Film scanning and digital workflow

Hello film shooters!  I was reading a friend’s blog post recently and he was complaining that he wasn’t wowed by the images he was getting straight out of the scanner.  Well, that’s the way it’s supposed to be!  Actually with my scanner I go through extra steps to not be “wowed” by the images straight out of the scanner, and I probably should do more, at some point.  From what I remember the regular PSI software for the Pakon scanners outputs at 8Bit (even TIFFs) though my Pakon F335 is capable of 12Bit or 14Bit I believe; this takes special software which I have never bothered to set up.

I’m not sure how everyone else scans their film, but I decided to write this to show how I do it.  Of course a lot of the time the lab is doing it for me, and while I wouldn’t complain too much about how they do it, if you have the ability to scan yourself then there is greater control over your images and it costs less.  I had my Pakon  scanner out of storage for a few months while I was living in a place where there was room for it, so I had my local lab develop my film and return the negatives to me uncut, which was less work for them and easier for me to scan.

The standard way of scanning with PSI tends to render black & white film with far too much contrast, so I manually select everything and lower the contrast to at least -20, possibly -40 depending on the film (-40 is as flat as it gets).  In the past I exported raw negative images but found that my inversions were losing quite a bit of the image; it’s an extemporaneous step, plus you’re losing all the benefits of working with PSI and Kodak’s experience that was brought to the color science of getting proper scans.  If you own a Pakon F135 (non-plus) you’re using TLX Client Demo and the only way you can get the full 3000×2000 resolution is to output raw, I hear.  But I also hear plugins like Negative Lab Pro work amazingly well.

Now probably the most annoying thing about working with the Pakon is that it was designed to only be used with Windows XP machines (I have a couple) and while that was a damn good OS and I miss it, sadly I can’t just plug my scanner into any computer, I have to have a dedicated scanning machine and then export everything onto a flash drive (formatted for Fat32) and brought over to my laptop for finishing. I have everything saved by roll and drag all 38 or so files into Affinity Photo to start working on them:

This is how a scan will look before I start to work on it:

For some reason the Pakon’s black & white scans still have some color and have to be turned grayscale, so I do that and then adjust the curves to where I need them.  This image was exposed perfectly and required very little adjustment, not always the case.

Even shooting my modified Sunny-8 rule with a non-metered manual camera I’ve gotten pretty good at reading the light so I fluff very little…outdoors.  Indoors is another story, much more guesswork there.  PSI file names by default start with AA, AB, AC, etc, so I add my own prefix which tells me the year and season I shot them as well as where this roll fits in sequentially.  So I have everything saved by roll of film in the full res JPGs, but I do a little more work to get things ready for the internet, starting with making all the images smaller.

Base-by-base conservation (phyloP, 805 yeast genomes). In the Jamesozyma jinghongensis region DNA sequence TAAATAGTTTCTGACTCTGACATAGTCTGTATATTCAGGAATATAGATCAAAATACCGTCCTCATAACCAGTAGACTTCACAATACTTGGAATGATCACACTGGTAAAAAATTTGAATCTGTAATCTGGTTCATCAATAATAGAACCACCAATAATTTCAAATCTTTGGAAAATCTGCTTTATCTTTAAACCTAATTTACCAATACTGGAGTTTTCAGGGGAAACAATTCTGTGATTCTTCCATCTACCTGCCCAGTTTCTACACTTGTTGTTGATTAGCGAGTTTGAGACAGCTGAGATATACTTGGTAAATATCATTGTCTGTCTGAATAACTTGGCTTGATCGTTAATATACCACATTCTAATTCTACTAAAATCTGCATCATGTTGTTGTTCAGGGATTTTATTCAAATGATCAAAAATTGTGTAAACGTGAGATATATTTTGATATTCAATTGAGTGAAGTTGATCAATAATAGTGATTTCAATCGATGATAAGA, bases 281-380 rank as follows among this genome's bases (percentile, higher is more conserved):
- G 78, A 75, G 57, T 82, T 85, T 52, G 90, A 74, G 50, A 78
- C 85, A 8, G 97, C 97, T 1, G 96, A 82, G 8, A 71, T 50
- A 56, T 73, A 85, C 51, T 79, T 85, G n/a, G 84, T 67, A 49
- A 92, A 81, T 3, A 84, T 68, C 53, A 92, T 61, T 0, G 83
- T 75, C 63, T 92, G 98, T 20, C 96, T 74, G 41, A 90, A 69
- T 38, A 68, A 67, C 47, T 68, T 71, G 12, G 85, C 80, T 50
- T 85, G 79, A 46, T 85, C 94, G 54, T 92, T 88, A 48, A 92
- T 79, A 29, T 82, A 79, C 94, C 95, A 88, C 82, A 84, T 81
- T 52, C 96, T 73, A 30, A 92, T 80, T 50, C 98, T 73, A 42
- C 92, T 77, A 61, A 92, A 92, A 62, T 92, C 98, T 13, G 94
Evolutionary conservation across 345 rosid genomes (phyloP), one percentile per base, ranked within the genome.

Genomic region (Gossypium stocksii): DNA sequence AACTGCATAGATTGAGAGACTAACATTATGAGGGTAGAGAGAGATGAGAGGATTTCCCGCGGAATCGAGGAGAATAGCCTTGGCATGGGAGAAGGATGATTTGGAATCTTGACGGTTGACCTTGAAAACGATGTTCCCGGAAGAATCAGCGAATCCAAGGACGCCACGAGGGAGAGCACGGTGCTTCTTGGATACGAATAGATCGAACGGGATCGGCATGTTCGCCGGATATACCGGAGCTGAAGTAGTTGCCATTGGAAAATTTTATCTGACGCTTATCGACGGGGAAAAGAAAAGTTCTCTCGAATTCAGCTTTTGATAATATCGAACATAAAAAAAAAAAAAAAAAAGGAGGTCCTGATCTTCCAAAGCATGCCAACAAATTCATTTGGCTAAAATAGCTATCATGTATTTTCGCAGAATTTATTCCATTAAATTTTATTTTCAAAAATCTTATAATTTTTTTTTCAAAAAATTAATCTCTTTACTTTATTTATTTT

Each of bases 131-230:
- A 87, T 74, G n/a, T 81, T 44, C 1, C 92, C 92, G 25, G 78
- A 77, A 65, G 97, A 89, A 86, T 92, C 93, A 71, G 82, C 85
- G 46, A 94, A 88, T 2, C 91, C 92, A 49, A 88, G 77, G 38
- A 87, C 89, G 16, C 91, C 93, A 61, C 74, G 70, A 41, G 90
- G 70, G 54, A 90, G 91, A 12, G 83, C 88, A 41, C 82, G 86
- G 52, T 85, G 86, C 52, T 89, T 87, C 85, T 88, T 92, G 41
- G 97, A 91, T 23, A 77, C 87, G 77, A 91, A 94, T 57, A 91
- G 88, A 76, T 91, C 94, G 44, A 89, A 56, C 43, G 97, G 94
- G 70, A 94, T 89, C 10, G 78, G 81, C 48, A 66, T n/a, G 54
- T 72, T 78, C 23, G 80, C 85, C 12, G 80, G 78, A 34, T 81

I still use a watermark though I’m getting away from that, for right now making it much less obtrusive.  Final export includes a bit more compression to keep the file size down.

And here is the final image:

Can’t resist taking photos with beautiful women!

My grandfather’s camera: the Kodak Bantam f/4.5

Back in 2009 I picked up a few of my grandfather’s cameras from his house, right before I moved out to Colorado.  I finally got around to shooting a roll in June when I was staying at a vacation rental in Fountain for a few months (I wrote about that here and here; this could be considered Old Cars, Pt.II).

The top-of-the-line model of 828 film cameras back in the late ’30s, I’ve always liked the look and feel of this camera.  It’s sleek and compact, with things that snap into place at the press of the button or just a flick of the thumb.  Everything about this camera cries “Quality!” with every ounce of its rather hefty weight.  This was one of three cameras I brought from my grandparents’ house when I left Ohio in 2009 and whereas the Kalimar A was a camera that I used out of necessity, this was the one I really wanted to use.  The trouble being that it took 828 film which is fucking expensive.  I bought a roll ages ago from B&H Photo because they’re nice enough to roll some Tri-X down to 828 size but it costs $20 (now $24) and you’re only getting 8 exposures.  127 film is looking pretty good now, at only $13 per roll.  I did find this which has inspired me to at least try to load some 35mm film to give this a shot.



Back in the day Kodak had an annoying history of introducing proprietary film formats for use with Kodak cameras ensuring that they could only be used with Kodak film.  Then when the film stopped selling well Kodak would discontinue the film size rendering these cameras, if not completely useless, then very expensive.  And this was a camera that cost the equivalent of $500 in 2021 dollars.  While I might champion their cause today, Big Yellow did have some rather questionable practices back in their heyday.